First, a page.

Scenario: you operate a restaurant in Sometown, USA and have the lights dimmed for dining ambiance. A guest stumbles and falls while being seated and complains, “It’s so dark I can’t see where I’m walking. This is dangerous!” You wonder, “How dim is ‘too dim’ when it comes to interior lighting?” “Would added illumination have made the area safer?” “Should the guest have continued walking into the darkness?”
The answer is not straight forward as lighting interacts with other contributing factors such as floor traction, obstacle hazards and even distracted or impaired walking as pedestrians have an obligation to look where they’re walking and exercise reasonable care in doing so. So, after such a fall event, determining lighting’s contribution to an event could be an important element to your case.
The amount of light in a space is called illuminance and is measured by a unit called foot-candles. Your municipality’s building code is the primary driver of required illuminance levels and municipalities have different illuminance standards based on the building code they’ve adopted, be it the International Building Code, National Fire Protection Association or municipal variances of these codes. So required illuminance levels vary from locale to locale and between building structure uses. There is no single standard.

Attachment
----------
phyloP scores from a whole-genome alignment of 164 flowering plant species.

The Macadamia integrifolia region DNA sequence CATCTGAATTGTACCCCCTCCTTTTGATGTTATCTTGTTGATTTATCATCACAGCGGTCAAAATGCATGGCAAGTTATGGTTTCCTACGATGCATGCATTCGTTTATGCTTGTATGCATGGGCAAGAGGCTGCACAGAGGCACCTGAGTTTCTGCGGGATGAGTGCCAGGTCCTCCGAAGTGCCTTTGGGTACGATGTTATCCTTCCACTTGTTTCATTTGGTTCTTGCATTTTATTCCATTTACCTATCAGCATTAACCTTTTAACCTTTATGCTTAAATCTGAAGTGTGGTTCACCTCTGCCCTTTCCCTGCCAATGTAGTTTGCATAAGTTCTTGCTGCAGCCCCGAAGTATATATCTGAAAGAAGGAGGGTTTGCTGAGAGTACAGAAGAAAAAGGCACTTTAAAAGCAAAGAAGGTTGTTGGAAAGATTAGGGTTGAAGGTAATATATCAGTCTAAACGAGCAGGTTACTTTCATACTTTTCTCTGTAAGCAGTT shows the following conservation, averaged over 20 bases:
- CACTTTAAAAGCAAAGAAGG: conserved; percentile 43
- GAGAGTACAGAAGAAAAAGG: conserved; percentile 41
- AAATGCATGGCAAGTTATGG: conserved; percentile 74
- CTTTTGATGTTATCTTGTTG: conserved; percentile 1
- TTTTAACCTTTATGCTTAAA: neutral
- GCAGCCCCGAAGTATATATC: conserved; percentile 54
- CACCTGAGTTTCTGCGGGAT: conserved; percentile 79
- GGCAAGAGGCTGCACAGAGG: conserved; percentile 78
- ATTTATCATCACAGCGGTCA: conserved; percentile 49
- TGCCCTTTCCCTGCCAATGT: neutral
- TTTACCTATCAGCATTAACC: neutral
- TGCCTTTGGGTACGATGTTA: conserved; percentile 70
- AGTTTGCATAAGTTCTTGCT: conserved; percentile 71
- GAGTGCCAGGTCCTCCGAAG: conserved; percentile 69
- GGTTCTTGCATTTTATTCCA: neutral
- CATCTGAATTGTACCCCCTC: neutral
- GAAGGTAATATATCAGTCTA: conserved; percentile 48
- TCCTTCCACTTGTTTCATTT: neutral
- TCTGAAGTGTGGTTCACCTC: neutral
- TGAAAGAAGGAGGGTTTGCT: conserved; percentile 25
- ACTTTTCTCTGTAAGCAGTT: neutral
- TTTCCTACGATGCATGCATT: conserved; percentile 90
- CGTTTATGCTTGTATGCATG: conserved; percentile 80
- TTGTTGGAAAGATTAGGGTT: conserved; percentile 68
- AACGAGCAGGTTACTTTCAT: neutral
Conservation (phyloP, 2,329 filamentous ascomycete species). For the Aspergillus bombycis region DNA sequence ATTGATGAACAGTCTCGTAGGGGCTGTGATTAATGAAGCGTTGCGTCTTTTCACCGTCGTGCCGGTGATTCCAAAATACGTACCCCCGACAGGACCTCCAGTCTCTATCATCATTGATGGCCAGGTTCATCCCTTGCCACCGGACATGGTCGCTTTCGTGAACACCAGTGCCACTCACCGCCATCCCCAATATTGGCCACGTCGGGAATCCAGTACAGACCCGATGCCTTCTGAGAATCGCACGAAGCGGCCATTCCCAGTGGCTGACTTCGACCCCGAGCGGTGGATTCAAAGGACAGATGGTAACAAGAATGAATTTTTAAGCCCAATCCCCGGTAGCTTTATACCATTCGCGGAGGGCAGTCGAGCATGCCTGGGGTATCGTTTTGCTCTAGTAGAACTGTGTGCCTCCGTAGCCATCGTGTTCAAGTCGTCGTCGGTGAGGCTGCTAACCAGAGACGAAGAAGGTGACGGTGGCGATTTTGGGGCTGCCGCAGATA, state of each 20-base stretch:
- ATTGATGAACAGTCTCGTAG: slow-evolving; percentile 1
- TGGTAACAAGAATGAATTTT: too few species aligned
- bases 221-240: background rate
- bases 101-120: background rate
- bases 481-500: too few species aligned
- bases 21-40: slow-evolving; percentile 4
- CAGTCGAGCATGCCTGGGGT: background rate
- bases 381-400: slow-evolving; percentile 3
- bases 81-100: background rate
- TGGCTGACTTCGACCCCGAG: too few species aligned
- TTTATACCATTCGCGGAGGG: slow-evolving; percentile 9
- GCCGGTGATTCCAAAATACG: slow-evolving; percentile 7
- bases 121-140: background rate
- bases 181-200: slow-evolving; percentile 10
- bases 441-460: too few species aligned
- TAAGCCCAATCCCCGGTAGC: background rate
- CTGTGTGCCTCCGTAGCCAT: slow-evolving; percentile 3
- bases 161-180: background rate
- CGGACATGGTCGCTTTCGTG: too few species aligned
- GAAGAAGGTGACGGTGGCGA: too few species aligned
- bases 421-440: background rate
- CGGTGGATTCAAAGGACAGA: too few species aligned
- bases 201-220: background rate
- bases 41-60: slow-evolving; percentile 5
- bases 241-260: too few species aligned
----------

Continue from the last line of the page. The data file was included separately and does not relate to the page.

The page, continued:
Additionally, building codes evolve as technology and best practices improve, but without triggering events like remodels and additions which require structures be brought, ‘up to code,’ older buildings can be compliant at lower illuminance levels than newer buildings. So, lighting compliance means having the proper illuminance per municipality’s adopted code in effect at the time your type of building was put into use. “But, doesn’t your business’ occupancy permit demonstrate safe lighting compliance?” The answer: “No.” Occupancy permits are not complete building safety compliance inspections. They only cover the aspects deemed critical by the municipality’s Building Department, which may only cover emergency egress lighting.
Confusing? Not for forensic engineers who investigate accidents after an event in accordance with The llluminating Engineering Society of North America’s, Lighting Handbook which underpins municipal building code in determining recommended light levels, how walkways should be illuminated, when, and to what illuminance level.
Featured Engineer: Suzanne Alton-Glowiak, M.M.E. Senior Mechanical Engineer
Reference: Lighting Handbook, 10th Edition